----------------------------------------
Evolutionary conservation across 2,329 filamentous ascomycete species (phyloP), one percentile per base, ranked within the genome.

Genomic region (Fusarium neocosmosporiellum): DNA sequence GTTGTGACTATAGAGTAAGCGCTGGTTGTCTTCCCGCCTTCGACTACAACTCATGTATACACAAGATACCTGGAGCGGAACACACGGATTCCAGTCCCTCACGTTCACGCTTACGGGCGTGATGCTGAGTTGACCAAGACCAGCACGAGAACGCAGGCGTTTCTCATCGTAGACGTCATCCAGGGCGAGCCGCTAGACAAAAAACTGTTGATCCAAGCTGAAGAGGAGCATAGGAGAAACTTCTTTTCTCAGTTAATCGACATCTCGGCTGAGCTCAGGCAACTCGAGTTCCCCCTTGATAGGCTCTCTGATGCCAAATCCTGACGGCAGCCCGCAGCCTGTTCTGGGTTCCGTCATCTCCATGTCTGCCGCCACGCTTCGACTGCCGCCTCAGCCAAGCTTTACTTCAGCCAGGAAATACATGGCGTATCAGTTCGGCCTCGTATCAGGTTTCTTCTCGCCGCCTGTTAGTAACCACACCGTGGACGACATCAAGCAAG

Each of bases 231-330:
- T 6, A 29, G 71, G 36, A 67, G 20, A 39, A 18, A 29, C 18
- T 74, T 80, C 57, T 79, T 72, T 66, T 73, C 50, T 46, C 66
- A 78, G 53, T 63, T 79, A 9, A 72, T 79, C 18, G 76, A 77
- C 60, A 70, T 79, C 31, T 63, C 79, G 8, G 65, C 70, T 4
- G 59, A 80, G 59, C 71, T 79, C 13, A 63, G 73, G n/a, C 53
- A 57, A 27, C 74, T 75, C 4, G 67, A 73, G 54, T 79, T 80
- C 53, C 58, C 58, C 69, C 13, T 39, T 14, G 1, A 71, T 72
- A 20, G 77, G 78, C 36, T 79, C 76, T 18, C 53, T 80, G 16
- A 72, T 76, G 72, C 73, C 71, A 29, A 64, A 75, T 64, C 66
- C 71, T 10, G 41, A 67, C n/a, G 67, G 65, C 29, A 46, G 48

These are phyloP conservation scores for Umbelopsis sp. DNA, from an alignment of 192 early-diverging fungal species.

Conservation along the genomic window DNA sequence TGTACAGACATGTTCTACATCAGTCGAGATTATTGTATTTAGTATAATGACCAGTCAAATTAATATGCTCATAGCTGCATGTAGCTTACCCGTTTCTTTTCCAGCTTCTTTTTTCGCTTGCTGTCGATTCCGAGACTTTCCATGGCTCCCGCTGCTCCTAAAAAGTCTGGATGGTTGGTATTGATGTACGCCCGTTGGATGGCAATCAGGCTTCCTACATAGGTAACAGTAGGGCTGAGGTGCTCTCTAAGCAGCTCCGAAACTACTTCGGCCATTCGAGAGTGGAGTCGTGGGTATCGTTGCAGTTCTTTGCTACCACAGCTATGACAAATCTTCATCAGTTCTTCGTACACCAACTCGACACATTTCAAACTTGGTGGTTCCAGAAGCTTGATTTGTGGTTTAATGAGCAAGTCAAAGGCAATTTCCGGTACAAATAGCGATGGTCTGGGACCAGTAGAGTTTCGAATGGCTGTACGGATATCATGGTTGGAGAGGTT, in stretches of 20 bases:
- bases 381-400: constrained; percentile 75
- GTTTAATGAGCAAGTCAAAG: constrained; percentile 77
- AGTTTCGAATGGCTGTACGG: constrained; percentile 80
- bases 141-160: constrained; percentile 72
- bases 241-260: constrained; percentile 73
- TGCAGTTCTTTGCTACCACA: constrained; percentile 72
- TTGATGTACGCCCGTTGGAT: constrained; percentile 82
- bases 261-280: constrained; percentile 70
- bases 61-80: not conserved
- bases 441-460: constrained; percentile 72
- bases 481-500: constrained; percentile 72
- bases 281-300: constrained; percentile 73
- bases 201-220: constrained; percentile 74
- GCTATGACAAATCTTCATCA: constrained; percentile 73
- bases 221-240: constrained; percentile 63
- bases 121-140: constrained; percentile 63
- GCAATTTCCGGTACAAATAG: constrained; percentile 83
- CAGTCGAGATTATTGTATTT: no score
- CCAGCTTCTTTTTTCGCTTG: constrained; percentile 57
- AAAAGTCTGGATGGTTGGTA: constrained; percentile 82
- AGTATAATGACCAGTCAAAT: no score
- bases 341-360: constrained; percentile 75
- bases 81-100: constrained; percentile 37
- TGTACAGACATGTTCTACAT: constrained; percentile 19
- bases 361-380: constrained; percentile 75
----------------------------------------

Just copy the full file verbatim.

Evolutionary conservation across 2,329 filamentous ascomycete species (phyloP), one percentile per base, ranked within the genome.

Genomic region (Fusarium neocosmosporiellum): DNA sequence GTTGTGACTATAGAGTAAGCGCTGGTTGTCTTCCCGCCTTCGACTACAACTCATGTATACACAAGATACCTGGAGCGGAACACACGGATTCCAGTCCCTCACGTTCACGCTTACGGGCGTGATGCTGAGTTGACCAAGACCAGCACGAGAACGCAGGCGTTTCTCATCGTAGACGTCATCCAGGGCGAGCCGCTAGACAAAAAACTGTTGATCCAAGCTGAAGAGGAGCATAGGAGAAACTTCTTTTCTCAGTTAATCGACATCTCGGCTGAGCTCAGGCAACTCGAGTTCCCCCTTGATAGGCTCTCTGATGCCAAATCCTGACGGCAGCCCGCAGCCTGTTCTGGGTTCCGTCATCTCCATGTCTGCCGCCACGCTTCGACTGCCGCCTCAGCCAAGCTTTACTTCAGCCAGGAAATACATGGCGTATCAGTTCGGCCTCGTATCAGGTTTCTTCTCGCCGCCTGTTAGTAACCACACCGTGGACGACATCAAGCAAG

Each of bases 231-330:
- T 6, A 29, G 71, G 36, A 67, G 20, A 39, A 18, A 29, C 18
- T 74, T 80, C 57, T 79, T 72, T 66, T 73, C 50, T 46, C 66
- A 78, G 53, T 63, T 79, A 9, A 72, T 79, C 18, G 76, A 77
- C 60, A 70, T 79, C 31, T 63, C 79, G 8, G 65, C 70, T 4
- G 59, A 80, G 59, C 71, T 79, C 13, A 63, G 73, G n/a, C 53
- A 57, A 27, C 74, T 75, C 4, G 67, A 73, G 54, T 79, T 80
- C 53, C 58, C 58, C 69, C 13, T 39, T 14, G 1, A 71, T 72
- A 20, G 77, G 78, C 36, T 79, C 76, T 18, C 53, T 80, G 16
- A 72, T 76, G 72, C 73, C 71, A 29, A 64, A 75, T 64, C 66
- C 71, T 10, G 41, A 67, C n/a, G 67, G 65, C 29, A 46, G 48

These are phyloP conservation scores for Umbelopsis sp. DNA, from an alignment of 192 early-diverging fungal species.

Conservation along the genomic window DNA sequence TGTACAGACATGTTCTACATCAGTCGAGATTATTGTATTTAGTATAATGACCAGTCAAATTAATATGCTCATAGCTGCATGTAGCTTACCCGTTTCTTTTCCAGCTTCTTTTTTCGCTTGCTGTCGATTCCGAGACTTTCCATGGCTCCCGCTGCTCCTAAAAAGTCTGGATGGTTGGTATTGATGTACGCCCGTTGGATGGCAATCAGGCTTCCTACATAGGTAACAGTAGGGCTGAGGTGCTCTCTAAGCAGCTCCGAAACTACTTCGGCCATTCGAGAGTGGAGTCGTGGGTATCGTTGCAGTTCTTTGCTACCACAGCTATGACAAATCTTCATCAGTTCTTCGTACACCAACTCGACACATTTCAAACTTGGTGGTTCCAGAAGCTTGATTTGTGGTTTAATGAGCAAGTCAAAGGCAATTTCCGGTACAAATAGCGATGGTCTGGGACCAGTAGAGTTTCGAATGGCTGTACGGATATCATGGTTGGAGAGGTT, in stretches of 20 bases:
- bases 381-400: constrained; percentile 75
- GTTTAATGAGCAAGTCAAAG: constrained; percentile 77
- AGTTTCGAATGGCTGTACGG: constrained; percentile 80
- bases 141-160: constrained; percentile 72
- bases 241-260: constrained; percentile 73
- TGCAGTTCTTTGCTACCACA: constrained; percentile 72
- TTGATGTACGCCCGTTGGAT: constrained; percentile 82
- bases 261-280: constrained; percentile 70
- bases 61-80: not conserved
- bases 441-460: constrained; percentile 72
- bases 481-500: constrained; percentile 72
- bases 281-300: constrained; percentile 73
- bases 201-220: constrained; percentile 74
- GCTATGACAAATCTTCATCA: constrained; percentile 73
- bases 221-240: constrained; percentile 63
- bases 121-140: constrained; percentile 63
- GCAATTTCCGGTACAAATAG: constrained; percentile 83
- CAGTCGAGATTATTGTATTT: no score
- CCAGCTTCTTTTTTCGCTTG: constrained; percentile 57
- AAAAGTCTGGATGGTTGGTA: constrained; percentile 82
- AGTATAATGACCAGTCAAAT: no score
- bases 341-360: constrained; percentile 75
- bases 81-100: constrained; percentile 37
- TGTACAGACATGTTCTACAT: constrained; percentile 19
- bases 361-380: constrained; percentile 75